But the Democrats didn’t have a Dunwell, a person who intentionally inserted themselves into the communities of Jasper County long before election season. Dunwell earned his participation points by showing up to public meetings, and then found messages that seemed to resonate with citizens.
Property taxes, parental choice in schools and community engagement from governments are areas where Dunwell regularly spoke in favor of or advocated for during budget hearings or public comment sessions. Dunwell also maintained close relationships with the all-Republican Jasper County Board of Supervisors.
Mullan is certainly familiar with those issues, possibly even more so than Dunwell due to his long tenure on the Newton City Council and his involvement in the Newton Community Education Association. But Mullan’s inclusion in the race was likely a surprise to most voters in District 29. As was Breckenridge’s resignation.
Michelle Smith, chairperson of the Jasper County Democratic Party, suggested the timeframe of the special election was also inconvenient.
“People were not expecting him to resign at the time he did, which then the governor, who is a Republican, was able to use the calendar based on his resignation to make an advantage for the Republican candidate who already ran for the same seat before. There was a clear advantage going to Jon,” she said.
Unlike his Republican opponent, Mullan did not necessarily publicize his intentions to run for Breckenridge’s former seat apart from not filing his re-election papers for city council. As a result, Mullan’s Ward 4 seat is uncontested and completely open to any would-be write-in candidates.
Although the Democrats entered the special election race at a disadvantage and little time to prepare, the state house committee for Mullan — Steve Mullan For Iowa — was able to raise nearly $11,000 in contributions, according to the Oct. 7 filings publicized by the Iowa Ethics and Campaign Disclosure Board.
But the Democrats’ contributions were a drop in the bucket compared to Dunwell’s committee — Friends of Jon Dunwell — which managed to double their contributions raised. Dunwell’s campaign also secured a hefty $53,240 in advertising from the Republican Party of Iowa.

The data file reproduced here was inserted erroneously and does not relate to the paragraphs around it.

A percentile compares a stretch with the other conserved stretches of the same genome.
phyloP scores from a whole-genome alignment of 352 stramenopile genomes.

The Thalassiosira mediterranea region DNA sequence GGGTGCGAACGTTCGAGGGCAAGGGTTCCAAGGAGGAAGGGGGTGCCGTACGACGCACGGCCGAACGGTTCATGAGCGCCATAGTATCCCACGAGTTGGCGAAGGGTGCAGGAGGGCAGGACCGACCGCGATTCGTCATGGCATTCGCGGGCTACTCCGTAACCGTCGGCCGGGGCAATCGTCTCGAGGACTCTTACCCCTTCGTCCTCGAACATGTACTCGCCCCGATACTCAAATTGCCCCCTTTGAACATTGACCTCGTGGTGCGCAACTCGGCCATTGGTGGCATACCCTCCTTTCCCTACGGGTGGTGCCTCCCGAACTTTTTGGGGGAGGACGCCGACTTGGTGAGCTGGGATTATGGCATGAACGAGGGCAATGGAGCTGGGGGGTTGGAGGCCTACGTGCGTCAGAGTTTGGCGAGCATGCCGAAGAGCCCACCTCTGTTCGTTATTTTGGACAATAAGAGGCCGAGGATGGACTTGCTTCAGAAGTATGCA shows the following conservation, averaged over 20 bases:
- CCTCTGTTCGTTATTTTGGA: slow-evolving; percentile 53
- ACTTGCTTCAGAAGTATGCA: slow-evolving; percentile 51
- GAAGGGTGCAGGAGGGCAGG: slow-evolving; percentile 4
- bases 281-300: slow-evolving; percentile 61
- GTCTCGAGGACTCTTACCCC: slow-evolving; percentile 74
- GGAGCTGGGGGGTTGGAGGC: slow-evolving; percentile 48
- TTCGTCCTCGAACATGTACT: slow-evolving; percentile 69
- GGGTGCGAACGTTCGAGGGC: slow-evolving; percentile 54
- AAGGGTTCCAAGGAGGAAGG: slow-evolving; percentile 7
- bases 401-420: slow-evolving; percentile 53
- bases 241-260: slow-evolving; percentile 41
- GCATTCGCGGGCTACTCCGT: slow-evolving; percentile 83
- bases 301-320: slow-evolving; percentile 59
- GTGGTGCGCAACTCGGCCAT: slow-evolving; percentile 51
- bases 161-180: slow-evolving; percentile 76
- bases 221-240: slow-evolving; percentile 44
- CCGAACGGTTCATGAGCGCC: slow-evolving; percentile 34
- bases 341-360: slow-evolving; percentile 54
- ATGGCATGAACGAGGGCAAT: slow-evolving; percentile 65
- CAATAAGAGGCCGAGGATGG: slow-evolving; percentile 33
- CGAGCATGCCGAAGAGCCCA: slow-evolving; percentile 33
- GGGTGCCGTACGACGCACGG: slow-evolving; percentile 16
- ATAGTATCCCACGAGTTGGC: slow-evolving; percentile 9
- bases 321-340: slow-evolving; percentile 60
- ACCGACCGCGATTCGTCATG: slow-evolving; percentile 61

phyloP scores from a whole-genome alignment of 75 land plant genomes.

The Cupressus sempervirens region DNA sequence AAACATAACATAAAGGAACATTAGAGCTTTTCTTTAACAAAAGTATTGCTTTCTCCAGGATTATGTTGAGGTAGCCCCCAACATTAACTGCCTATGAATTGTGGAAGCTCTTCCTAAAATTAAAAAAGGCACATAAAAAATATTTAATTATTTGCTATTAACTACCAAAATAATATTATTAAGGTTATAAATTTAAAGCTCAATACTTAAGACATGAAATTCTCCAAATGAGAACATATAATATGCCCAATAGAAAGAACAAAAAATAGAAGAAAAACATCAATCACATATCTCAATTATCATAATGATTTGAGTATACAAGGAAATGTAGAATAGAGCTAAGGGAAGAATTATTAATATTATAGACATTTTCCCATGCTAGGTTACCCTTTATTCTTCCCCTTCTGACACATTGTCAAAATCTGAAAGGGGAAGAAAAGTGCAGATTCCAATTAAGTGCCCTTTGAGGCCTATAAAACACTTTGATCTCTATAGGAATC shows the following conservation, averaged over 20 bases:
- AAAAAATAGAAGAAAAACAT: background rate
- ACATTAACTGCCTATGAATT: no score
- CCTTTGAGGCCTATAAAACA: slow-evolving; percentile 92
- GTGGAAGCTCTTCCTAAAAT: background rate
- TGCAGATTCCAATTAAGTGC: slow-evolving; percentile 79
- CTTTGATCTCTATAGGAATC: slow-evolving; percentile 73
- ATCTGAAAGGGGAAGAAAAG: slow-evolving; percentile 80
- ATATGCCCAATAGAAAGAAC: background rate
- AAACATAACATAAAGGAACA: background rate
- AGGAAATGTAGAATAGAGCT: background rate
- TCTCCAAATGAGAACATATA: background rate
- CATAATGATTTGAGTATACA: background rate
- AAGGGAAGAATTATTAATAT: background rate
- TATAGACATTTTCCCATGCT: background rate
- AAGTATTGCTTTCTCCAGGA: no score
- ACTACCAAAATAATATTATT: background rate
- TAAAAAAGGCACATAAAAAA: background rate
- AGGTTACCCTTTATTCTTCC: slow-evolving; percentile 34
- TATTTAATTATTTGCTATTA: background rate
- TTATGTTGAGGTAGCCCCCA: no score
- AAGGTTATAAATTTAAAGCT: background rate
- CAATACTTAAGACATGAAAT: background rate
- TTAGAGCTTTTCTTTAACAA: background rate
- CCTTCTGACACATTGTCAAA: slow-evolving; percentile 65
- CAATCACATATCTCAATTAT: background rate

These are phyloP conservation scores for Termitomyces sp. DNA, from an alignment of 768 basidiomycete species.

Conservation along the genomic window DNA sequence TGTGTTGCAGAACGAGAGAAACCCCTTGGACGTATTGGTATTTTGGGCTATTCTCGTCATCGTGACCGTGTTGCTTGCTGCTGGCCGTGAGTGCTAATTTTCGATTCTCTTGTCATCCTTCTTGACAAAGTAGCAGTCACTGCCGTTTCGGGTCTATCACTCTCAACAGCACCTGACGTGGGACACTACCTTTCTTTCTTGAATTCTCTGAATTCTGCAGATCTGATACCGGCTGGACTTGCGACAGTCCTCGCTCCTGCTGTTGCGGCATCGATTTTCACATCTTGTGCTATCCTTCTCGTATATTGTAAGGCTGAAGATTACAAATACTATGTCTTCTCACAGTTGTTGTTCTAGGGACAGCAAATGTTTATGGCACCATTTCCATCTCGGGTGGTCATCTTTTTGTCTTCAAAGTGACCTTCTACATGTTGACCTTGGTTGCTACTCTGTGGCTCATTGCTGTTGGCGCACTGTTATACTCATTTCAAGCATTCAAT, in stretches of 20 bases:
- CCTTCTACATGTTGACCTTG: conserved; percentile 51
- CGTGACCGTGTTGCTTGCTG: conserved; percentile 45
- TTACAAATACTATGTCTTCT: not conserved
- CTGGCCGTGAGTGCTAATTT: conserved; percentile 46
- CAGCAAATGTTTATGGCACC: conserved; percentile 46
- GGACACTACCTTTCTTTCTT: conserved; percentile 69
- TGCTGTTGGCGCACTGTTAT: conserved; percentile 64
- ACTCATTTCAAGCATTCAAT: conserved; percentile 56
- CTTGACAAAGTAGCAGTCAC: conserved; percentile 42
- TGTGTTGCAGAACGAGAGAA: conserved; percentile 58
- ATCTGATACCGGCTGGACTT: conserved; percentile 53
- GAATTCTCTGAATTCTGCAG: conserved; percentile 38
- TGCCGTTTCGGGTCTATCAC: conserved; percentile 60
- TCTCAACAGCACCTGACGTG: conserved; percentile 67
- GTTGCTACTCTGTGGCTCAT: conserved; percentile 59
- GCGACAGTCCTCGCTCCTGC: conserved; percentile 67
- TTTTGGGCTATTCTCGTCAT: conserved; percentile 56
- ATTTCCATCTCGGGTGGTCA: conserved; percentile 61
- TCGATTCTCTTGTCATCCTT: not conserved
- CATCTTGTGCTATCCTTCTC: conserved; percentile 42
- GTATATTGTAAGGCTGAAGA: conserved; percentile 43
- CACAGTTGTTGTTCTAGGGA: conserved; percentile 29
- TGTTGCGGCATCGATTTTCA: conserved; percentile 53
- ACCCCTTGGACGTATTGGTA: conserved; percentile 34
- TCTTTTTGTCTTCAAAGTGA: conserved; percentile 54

Smith hopes Dunwell “makes good decisions” for all citizens of the district “and not just a small portion.” Overall, Smith said she’s disappointed in the results but is proud of her candidate, who she described as a public servant with a long history of giving back to the community.
“When we were dealt the hand we got, he stepped up and was willing to serve the community in a different aspect,” Smith said.
Mullan was taking the loss well on Election Night. The retired school teacher described himself as an optimist, a person who always looks on the bright side. Mullan was pleased with the voter turnout, saying it “speaks well for Democracy.” He would have liked to see more votes but was pleased nonetheless.
“Gosh, we only had three weeks for this campaign and I think we did quite well,” Mullan said. “Jon obviously had his signs and stuff from the last election and I didn’t have any of that stuff. We had to do all grassroots stuff. But I can’t say enough about the workforce I had.”
It was small, energetic group that worked very hard, he added, and he’s very appreciative of their help. Mullan, who is unsure if he’ll make another run in the future, wished Dunwell well as the district’s new legislator.
“He’s going to have some tough decisions that he’ll have to make for the citizens of Iowa and House District 29,” Mullan said, noting the campaign had the added perk of reuniting him with past students. “…Some of these people I hadn’t seen in a long time. It was a good chance to renew old friendships.”